Spin caloritronics is the study of thermally driven spin fluxes. The community of scientists working on the topic meets annually in a series of Spin Caloritronics workshops. The 9th in the series will be organized at the Ohio State University campus June 25-29, 2018.
Spin caloritronics is a subset of the general study of spin and magnetization dynamics, covering time-dependent, spin-based phenomena and properties, such as spin transport, that are out of thermodynamic equilibrium. Spins can reside on localized electrons in magnetically ordered ferromagnets, ferrimagnets, and antiferromagnets (AFM) that can reside on itinerant electrons in magnetically ordered electrical conductors. In the latter, spin transport accompanies electrical charge transport. Spin residing on localized electrons also can transport magnetization and heat via magnons (spin-precession waves). Research over the last 10 years has emphasized coupled linear transport (Onsager relations) of spin, charge, and entropy by conduction electrons, and charge and entropy by magnons. Spin transport across interfaces between magnetic and non-magnetic materials is of particular interest as the interface breaks the symmetry of the lattice, giving rise to important new phenomena. Spin transfer occurs by a mechanisms called spin-transfer torque, based on the conservation of (spin) angular momentum. Spin transfer torque is the physical principle underlying spin-based memories (MRAM and STT-MRAM), which dominate the Random Access Memory (RAM) market today. Its fundamental study is of the utmost technological relevance for the electronics industry in general, and for the Army in particular.
Spin caloritronics is distinguished by the fact that thermal excitation gives the most intense spin fluxes achievable by any means. It provides a spin flux roughly two orders of magnitude more intense than spin pumping using ferromagnetic resonance, and three orders of magnitude more than electrically pumped fluxes (Spin-Hall magnetoresistance). The field started with the discovery of the spin-Seebeck effect (SSE) in 2008, which was the first new thermomagnetic effect discovered in a century.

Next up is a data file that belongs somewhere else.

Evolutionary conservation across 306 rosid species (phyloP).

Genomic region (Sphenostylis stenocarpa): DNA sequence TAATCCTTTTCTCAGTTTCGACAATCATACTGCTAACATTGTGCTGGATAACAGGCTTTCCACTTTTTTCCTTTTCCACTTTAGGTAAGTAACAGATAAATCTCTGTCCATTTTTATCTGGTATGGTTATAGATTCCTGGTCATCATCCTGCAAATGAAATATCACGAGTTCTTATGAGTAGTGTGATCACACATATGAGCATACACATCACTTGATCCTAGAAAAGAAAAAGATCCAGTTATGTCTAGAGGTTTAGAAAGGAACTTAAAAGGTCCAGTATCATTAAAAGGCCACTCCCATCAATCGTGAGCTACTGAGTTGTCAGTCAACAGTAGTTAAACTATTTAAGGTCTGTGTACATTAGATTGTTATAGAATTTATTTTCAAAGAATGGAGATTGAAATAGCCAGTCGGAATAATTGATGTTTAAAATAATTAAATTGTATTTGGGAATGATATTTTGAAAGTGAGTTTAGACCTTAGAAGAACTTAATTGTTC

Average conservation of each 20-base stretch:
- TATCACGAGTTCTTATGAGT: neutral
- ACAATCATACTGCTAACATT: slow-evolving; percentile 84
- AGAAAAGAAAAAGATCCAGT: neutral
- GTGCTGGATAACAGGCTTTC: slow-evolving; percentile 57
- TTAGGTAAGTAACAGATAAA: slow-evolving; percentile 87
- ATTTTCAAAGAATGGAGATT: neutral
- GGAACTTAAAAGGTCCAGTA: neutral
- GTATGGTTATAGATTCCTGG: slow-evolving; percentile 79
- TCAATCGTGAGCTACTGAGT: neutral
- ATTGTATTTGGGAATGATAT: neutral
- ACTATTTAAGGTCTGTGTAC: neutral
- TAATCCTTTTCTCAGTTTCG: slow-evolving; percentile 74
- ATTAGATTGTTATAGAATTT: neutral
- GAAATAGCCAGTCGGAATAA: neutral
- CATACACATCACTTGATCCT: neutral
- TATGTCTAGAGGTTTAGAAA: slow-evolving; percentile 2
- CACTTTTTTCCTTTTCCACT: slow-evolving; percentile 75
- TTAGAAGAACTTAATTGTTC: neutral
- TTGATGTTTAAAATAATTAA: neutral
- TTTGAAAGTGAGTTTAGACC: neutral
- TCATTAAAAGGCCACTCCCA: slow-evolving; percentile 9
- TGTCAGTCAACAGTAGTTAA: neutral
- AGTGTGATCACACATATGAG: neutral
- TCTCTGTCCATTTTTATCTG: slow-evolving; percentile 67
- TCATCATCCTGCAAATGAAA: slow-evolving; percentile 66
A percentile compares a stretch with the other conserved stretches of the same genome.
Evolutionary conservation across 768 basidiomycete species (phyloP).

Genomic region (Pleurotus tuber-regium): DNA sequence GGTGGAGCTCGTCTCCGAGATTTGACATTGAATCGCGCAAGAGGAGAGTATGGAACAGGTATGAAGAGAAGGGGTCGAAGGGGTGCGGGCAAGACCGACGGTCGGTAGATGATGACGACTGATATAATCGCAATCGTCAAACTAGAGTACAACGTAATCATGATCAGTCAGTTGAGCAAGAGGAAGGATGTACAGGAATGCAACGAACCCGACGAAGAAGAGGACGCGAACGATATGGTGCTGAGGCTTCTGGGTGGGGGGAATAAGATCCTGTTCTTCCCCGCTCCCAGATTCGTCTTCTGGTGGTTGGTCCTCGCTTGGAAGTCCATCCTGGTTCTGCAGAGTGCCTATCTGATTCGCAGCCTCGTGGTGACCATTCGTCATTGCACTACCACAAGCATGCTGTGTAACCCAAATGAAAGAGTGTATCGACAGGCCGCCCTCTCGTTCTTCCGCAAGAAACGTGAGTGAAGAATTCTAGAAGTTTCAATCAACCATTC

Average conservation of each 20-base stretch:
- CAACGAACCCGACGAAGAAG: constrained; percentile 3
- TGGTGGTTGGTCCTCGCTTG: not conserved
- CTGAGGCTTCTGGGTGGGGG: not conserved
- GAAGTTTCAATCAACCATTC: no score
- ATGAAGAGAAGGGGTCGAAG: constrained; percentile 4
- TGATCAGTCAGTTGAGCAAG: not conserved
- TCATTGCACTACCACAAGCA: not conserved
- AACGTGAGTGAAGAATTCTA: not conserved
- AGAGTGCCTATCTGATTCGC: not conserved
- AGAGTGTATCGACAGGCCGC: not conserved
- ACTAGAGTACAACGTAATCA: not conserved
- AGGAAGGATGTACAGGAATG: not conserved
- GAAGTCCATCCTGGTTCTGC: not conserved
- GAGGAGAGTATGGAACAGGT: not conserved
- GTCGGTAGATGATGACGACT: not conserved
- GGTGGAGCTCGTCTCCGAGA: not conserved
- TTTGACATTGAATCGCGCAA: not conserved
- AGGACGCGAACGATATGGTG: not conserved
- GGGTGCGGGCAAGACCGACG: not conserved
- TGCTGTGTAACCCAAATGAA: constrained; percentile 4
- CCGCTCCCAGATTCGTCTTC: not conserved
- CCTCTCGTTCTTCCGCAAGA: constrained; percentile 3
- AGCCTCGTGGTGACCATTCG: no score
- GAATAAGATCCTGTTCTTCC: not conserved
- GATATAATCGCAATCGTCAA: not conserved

At the conference, we expect to see new discoveries from around the world in the following fields, and to discuss future research prospects for the coming decade. Under strong enough driving forces, transport can depart from linearity and new collective spin modes may develop, some of them labeled “Bose-Einstein condensates;” the quest for their observation continues to spur experimental and theoretical activity. Topological effects are not confined to the electron system, but also expected in magnon dispersions. Several new results explore in detail the magnon-phonon interaction, a necessary step to transfer entropy from the phonon system to the magnon system. New results are also expected to be presented on spin transport in antiferromagnets and in chiral structures like skyrmions. AFMs offer new prospects because their spin dynamics are much faster than those in ferromagnets (resonance frequencies are 1 to 2 orders of magnitude higher) and also because the choice of AFM insulating materials is much broader than that of insulating ferromagnets. SSE effects through AFMs have been reported by several groups. Skyrmions are the smallest possible domain-reversal structure, enabling the exploration of the smallest possible magnetic device size. The Dzyaloshinskii-Moriya interaction (DMI) that arises from broken inversion symmetry and spin–orbit coupling, and stabilizes chiral spin structures gives rise to a thermal magnon-Hall effect, which is possibly the only transport property sensitive to it.
Prof. Jos Heremans
Prof. P. Chris Hammel